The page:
Important IBC Judgments by the NCLAT (12 – 16 July 2021)

  July 20, 2021

Abbreviations Used

Code – Insolvency and Bankruptcy Code, 2016

CIRP – Corporate Insolvency Resolution Process

AA – Adjudicating Authority (NCLT)

CD – Corporate Debtor

FC – Financial Creditor

OC – Operational Creditor

CoC – Committee of Creditors

IRP – Interim Resolution Professional

RP – Resolution Professional

RA – Resolution Applicant




Delhi Bench

NCLT misunderstood the Supreme Court decision in Ghanashyam Mishra: Piramal Capital & Housing Finance Limited v. The Administrator, Dewan Housing Finance Corporation Limited and Anr.

The AA in the impugned order had observed that the approval of the Resolution Plan should not be construed as a waiver of any statutory obligations of the CD. The AA had relied on Ghanashyam Mishra and Sons Private Limited v. Edelweiss Asset Reconstruction Company Limited &. Others to hold that any waiver in the Resolution Plan should be subject to approval by the authorities. The Appellant/RA submitted that the aforesaid observation was contrary to Ghanshyam Mishra case. The Appellate Tribunal held that the statutory dues owed to the government, which are not a part of the Resolution Plan, shall be extinguished.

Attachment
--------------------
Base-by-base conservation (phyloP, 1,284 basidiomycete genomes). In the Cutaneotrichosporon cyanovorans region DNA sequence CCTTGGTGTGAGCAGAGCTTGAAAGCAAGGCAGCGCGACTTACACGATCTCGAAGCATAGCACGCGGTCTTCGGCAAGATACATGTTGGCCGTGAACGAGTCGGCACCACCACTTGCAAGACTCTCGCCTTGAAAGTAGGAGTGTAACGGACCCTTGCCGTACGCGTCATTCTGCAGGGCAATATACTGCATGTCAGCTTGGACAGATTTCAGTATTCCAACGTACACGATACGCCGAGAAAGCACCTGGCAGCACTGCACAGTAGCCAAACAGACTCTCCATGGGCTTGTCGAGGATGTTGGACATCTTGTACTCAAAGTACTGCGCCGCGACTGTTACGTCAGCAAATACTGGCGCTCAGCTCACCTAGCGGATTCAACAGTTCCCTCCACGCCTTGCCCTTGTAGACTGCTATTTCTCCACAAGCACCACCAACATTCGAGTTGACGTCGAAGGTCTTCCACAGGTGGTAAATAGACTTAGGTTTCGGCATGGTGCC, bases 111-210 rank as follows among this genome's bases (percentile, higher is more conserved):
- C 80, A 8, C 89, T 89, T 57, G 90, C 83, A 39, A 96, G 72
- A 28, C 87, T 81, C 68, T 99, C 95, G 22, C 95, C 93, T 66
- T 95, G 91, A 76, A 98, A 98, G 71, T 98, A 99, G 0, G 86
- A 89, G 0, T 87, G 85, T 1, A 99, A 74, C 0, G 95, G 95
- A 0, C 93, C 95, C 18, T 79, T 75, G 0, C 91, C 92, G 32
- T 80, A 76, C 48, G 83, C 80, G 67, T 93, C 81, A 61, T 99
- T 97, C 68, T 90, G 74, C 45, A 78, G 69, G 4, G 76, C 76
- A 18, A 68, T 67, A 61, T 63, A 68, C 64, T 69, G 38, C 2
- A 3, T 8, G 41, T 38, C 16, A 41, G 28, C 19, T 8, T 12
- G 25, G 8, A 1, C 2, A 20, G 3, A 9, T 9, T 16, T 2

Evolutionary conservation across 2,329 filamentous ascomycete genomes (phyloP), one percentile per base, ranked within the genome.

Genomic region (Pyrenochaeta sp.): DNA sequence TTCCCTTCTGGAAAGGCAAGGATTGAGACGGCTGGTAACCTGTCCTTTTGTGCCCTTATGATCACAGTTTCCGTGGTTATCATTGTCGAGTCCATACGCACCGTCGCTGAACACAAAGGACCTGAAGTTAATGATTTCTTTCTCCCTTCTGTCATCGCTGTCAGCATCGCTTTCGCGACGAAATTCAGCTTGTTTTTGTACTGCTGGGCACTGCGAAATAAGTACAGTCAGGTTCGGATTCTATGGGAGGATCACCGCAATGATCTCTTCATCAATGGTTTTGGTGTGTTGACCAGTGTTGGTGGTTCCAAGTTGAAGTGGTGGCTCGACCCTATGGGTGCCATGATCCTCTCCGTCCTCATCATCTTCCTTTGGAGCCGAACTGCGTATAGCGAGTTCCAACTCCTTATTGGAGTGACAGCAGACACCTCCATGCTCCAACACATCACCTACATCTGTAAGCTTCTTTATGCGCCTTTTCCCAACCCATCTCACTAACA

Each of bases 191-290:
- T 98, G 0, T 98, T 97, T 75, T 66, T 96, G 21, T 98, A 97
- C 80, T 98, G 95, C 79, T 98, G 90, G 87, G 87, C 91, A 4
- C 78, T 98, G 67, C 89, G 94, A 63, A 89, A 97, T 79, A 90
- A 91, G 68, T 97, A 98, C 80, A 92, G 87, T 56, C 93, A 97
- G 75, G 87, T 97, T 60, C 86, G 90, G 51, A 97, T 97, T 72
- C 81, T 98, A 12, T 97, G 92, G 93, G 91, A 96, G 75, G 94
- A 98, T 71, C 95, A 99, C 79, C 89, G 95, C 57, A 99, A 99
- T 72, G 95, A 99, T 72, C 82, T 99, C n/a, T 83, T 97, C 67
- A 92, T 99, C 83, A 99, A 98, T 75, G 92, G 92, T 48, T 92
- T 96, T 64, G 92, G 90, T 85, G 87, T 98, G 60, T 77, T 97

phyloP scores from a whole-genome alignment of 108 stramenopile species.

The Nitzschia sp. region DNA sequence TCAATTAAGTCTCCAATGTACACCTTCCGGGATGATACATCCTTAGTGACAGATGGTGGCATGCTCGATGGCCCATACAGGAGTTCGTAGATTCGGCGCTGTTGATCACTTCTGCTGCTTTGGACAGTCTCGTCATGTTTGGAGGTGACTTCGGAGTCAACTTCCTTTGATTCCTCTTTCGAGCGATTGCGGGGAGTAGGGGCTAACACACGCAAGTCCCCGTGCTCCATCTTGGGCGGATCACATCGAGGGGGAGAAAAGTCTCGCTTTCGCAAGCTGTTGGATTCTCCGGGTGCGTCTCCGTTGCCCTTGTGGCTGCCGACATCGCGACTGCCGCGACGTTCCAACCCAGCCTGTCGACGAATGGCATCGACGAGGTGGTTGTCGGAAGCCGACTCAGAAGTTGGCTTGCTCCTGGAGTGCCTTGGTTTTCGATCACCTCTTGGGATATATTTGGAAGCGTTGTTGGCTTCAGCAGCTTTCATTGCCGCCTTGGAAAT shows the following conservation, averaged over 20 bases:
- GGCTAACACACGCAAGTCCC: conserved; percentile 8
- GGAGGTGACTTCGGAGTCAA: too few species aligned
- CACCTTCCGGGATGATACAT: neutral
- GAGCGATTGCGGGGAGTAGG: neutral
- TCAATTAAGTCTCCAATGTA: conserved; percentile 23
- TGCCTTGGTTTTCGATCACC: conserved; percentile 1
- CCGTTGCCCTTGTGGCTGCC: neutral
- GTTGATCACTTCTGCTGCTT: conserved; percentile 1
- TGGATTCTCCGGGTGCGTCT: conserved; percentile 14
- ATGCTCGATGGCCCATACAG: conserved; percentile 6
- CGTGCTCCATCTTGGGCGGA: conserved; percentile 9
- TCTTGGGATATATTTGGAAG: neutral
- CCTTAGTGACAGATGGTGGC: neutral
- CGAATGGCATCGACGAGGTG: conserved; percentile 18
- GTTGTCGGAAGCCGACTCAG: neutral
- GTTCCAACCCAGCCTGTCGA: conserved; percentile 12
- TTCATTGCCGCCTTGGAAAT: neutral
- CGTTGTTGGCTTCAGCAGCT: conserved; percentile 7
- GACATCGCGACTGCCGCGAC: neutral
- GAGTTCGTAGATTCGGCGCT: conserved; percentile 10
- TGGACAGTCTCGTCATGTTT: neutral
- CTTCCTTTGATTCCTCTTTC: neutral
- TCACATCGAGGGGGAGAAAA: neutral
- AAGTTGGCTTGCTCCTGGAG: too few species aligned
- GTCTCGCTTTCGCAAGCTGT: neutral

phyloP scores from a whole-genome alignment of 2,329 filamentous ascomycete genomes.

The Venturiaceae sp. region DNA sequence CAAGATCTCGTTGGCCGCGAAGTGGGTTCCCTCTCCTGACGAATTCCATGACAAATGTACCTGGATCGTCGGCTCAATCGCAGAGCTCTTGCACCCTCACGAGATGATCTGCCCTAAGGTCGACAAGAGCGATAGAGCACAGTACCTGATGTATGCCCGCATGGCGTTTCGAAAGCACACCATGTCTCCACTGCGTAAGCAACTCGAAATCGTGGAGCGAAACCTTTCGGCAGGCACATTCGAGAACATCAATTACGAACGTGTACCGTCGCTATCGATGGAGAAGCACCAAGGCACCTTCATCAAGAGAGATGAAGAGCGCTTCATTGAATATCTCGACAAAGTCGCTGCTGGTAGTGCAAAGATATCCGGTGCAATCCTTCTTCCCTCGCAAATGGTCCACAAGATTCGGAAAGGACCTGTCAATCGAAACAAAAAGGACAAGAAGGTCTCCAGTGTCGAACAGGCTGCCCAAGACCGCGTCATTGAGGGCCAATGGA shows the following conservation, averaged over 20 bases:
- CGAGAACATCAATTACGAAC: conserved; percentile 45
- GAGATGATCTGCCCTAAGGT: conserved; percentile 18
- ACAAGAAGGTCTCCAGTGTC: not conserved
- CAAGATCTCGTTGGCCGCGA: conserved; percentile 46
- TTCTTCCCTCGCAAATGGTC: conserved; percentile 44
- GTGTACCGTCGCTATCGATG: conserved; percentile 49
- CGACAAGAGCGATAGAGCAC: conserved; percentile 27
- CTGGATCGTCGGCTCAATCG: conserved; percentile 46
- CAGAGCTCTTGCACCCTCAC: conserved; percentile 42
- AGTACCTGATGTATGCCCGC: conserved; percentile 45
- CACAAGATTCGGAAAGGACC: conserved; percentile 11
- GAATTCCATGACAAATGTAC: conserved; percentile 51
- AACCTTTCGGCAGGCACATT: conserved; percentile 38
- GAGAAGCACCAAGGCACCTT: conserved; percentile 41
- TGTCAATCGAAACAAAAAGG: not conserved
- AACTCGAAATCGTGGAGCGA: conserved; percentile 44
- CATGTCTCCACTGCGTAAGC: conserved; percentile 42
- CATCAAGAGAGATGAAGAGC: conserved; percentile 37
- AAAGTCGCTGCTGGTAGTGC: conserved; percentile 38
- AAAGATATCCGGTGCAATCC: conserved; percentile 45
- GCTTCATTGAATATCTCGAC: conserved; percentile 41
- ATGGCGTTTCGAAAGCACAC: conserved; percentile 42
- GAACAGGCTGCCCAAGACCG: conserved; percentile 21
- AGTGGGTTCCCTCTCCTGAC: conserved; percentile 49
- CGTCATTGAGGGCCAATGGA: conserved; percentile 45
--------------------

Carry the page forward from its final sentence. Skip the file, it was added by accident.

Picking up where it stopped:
Delhi Bench

Simultaneous proceedings against the Developer and the Maintenance Company valid: Bhaskar Biswas v. Avaani Oxford Owners’ Association

M/s Avaani Projects and Infrastructure Ltd., a developer of a real estate project, collected a sinking fund and maintenance deposit of Rs. 5,64,72,615.80/– from the proposed flat owners. This sinking fund was transferred to the CD, which is a wholly owned subsidiary of the developer company, for upkeep till a flat owners’ association was formed.

The FC/flat owners’ association filed for proceedings u/s. 7 of the Code against the developer company, and also initiated proceedings against the CD. The FC filed a consumer complaint before the National Consumer Disputes Redressal Commission, and restrained the Developer from utilizing the sinking fund. The Appellant suspended the director of the CD, contented that the amount collected was used for maintenance and was not a Financial Debt.  The Appellate Tribunal noted that as per Explanation to Section 5(8)(f) of the Code, any amount raised from a flat allottee shall be deemed to have the effect of a borrowing. It held there was a financial debt due and in default and therefore, the CIRP initiated against the CD could not be interfered with.


Application was collusive and to seek undue benefits of IBC: Shree Ambica Rice Mill v. M/s Kaneri Agro Industries Limited

The CD admitted the debt of the FC and did not object to the admittance of the application. The AA had also directed the Registry to issue notice to the FC u/s. 65 of the Code for a penalty. The Appellant/FC submitted that the moment AA is satisfied that a default has occurred, the application must be admitted, unless it is incomplete. They also submitted that the AA did not have the jurisdiction to question the nature of the transaction.